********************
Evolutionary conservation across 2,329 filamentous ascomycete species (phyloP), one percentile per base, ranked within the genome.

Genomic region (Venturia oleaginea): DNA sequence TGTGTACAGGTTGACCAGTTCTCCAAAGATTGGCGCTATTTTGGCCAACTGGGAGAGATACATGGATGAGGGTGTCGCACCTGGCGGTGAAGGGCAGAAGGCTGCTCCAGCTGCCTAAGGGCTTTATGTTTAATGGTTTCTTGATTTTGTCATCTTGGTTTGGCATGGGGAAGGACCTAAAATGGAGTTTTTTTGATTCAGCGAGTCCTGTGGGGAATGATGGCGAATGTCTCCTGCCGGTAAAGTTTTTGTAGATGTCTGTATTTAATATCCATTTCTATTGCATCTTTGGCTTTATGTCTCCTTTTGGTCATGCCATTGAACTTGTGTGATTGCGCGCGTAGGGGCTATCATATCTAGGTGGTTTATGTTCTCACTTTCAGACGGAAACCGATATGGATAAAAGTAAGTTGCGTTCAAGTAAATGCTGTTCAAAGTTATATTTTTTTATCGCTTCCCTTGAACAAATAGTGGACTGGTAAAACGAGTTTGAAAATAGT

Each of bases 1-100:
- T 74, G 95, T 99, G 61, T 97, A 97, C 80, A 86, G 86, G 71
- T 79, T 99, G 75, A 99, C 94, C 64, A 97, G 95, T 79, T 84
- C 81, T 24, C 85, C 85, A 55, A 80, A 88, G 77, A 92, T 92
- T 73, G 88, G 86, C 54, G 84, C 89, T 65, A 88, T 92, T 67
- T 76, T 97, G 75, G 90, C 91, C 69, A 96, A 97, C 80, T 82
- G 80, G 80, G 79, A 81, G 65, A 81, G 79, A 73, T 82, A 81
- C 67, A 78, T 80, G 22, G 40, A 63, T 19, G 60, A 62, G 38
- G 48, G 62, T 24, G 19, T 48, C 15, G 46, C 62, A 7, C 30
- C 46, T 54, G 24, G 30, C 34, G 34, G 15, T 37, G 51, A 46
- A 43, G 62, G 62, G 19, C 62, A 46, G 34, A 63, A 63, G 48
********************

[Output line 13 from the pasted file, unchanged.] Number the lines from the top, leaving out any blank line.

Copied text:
- A 43, G 62, G 62, G 19, C 62, A 46, G 34, A 63, A 63, G 48